What side of London do you never get to hear about in general media? This book is a literary masterpiece, as journalist Ben Judah takes the reader on a tour around London, meeting the people who make the city live and move and who are usually ignored (literally – bus drivers, the homeless, shop keepers, amongst others).
Even residents of London will learn about a side of London they may have not previously encountered. Judah enlightens us with the immigrant side of London including those rich, poor, and everyone in between. This book is highly recommended for anyone who wants to understand London beyond the tourist attractions.
These are my top three non-fiction books by doctors. Interestingly, all three of these authors changed their paths from one area to medicine, offering them a different perspective to the field. They all confront questions about human mortality and what matters at the end of life, as well as offering an appreciation of the field of medicine at a time when humanity has depended so much on it.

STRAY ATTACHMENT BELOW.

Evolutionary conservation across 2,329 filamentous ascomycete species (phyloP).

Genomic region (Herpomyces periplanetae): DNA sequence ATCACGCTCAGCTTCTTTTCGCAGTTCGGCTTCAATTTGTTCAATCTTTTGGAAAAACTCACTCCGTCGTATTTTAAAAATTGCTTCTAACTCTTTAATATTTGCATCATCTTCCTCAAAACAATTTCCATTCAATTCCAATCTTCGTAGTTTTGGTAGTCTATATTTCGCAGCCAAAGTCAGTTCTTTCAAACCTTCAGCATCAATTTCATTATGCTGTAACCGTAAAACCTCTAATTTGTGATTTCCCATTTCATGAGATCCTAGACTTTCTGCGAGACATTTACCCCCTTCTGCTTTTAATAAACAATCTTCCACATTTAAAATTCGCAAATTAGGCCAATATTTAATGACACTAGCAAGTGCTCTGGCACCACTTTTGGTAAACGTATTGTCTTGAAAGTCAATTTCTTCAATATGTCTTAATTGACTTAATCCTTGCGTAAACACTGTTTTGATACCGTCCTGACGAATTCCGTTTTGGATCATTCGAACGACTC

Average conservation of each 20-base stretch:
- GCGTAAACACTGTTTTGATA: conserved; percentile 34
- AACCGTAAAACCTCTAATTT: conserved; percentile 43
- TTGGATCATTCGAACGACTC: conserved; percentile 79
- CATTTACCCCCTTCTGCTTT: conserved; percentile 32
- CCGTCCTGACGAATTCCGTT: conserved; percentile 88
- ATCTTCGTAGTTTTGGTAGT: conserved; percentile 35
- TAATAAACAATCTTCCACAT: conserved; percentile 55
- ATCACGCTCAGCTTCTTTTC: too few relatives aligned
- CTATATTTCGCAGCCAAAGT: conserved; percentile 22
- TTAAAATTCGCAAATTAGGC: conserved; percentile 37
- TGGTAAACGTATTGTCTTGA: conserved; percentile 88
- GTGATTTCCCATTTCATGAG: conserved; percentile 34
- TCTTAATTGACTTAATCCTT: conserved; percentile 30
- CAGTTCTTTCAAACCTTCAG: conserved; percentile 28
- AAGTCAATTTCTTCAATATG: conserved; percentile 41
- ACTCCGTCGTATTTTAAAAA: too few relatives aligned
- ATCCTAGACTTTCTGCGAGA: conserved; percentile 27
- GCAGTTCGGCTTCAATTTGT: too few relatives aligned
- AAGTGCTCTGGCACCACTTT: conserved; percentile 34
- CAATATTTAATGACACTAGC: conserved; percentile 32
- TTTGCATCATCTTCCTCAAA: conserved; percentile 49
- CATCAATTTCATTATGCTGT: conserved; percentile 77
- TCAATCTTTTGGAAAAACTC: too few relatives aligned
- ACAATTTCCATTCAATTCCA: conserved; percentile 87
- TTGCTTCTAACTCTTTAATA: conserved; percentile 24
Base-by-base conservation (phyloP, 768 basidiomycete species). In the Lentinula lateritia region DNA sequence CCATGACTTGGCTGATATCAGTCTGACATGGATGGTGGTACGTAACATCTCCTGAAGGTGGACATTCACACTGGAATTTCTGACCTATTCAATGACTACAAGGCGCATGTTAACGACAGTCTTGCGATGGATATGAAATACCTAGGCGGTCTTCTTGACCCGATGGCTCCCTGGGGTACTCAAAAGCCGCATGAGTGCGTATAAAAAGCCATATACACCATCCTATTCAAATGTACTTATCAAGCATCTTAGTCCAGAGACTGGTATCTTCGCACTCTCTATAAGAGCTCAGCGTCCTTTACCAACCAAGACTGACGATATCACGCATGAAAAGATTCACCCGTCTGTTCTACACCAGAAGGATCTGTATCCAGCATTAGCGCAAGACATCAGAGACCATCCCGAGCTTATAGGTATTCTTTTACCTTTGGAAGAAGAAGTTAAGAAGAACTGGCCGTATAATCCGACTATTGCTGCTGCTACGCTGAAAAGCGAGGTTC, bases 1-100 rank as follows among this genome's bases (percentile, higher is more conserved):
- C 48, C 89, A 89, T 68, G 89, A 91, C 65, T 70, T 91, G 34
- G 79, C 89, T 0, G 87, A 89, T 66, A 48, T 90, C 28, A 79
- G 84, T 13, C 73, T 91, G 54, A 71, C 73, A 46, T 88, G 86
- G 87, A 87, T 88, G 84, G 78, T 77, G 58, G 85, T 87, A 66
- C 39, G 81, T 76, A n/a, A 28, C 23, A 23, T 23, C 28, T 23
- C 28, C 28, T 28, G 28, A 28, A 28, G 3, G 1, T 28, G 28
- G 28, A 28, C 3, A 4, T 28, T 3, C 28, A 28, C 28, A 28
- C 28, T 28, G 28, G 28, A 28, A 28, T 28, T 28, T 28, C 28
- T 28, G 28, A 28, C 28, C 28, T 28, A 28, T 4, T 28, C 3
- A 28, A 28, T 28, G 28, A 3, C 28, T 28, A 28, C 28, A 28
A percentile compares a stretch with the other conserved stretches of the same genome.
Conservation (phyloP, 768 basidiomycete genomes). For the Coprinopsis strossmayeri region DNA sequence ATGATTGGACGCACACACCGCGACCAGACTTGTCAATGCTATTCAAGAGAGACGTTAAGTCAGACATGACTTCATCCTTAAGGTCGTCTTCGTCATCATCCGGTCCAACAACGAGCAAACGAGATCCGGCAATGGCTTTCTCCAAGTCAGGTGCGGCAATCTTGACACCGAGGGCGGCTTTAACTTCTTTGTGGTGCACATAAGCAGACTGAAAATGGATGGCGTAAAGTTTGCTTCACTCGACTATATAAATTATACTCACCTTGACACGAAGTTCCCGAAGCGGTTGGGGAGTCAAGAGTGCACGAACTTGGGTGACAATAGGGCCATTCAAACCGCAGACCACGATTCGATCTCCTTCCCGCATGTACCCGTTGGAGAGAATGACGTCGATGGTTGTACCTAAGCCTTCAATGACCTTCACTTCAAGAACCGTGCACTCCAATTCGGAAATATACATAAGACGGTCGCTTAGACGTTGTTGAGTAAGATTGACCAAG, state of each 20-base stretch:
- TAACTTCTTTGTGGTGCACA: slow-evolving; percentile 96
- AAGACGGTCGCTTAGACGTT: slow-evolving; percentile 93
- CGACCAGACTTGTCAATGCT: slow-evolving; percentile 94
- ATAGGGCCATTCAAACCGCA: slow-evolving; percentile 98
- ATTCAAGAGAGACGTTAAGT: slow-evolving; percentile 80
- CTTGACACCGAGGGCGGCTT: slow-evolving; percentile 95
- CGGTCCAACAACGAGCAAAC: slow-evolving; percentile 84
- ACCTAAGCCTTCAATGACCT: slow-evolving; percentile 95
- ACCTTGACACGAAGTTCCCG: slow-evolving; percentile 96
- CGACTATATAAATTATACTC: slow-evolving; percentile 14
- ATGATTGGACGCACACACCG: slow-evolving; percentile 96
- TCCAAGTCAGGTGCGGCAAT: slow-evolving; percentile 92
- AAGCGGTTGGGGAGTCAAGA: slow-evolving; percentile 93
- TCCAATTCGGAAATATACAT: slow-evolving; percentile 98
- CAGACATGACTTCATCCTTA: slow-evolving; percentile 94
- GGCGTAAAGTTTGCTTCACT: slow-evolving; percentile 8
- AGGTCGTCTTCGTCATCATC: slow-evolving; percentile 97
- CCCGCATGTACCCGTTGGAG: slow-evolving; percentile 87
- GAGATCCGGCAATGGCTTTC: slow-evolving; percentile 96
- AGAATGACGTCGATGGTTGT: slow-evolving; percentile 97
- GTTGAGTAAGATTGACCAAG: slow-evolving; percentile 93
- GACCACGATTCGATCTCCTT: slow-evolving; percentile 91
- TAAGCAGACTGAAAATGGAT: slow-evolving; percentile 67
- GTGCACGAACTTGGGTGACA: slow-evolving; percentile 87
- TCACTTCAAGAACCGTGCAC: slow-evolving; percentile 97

This book would be very suited to someone who wants to read a book about female empowerment, or is interested in medical memoirs, FGM, or international aid. Overall, this book has two particular strong points. Firstly, her story is inspiring as a strong-willed woman who relentlessly pursues what she wants, fighting against societal norms and the many barriers in her way. Secondly, it is a story of caring for others with compassion and kindness, a true story of humanity.
The book is a collection of first person stories of Syrians who have shared their experiences at different stages of the Syrian revolution. This book would be interesting to anyone who cares about human rights, the refugee crisis, the Middle East, and forced human migration. It is accessible to all audiences.
Nayeri fled Iran with her mother and brother when she was eight years old. In Iran, her mother was a doctor and they fled their relatively comfortable livelihoods in order to protect their lives. She spent some time in refugee camps in Italy, where she describes how stories became the backbone of their existence.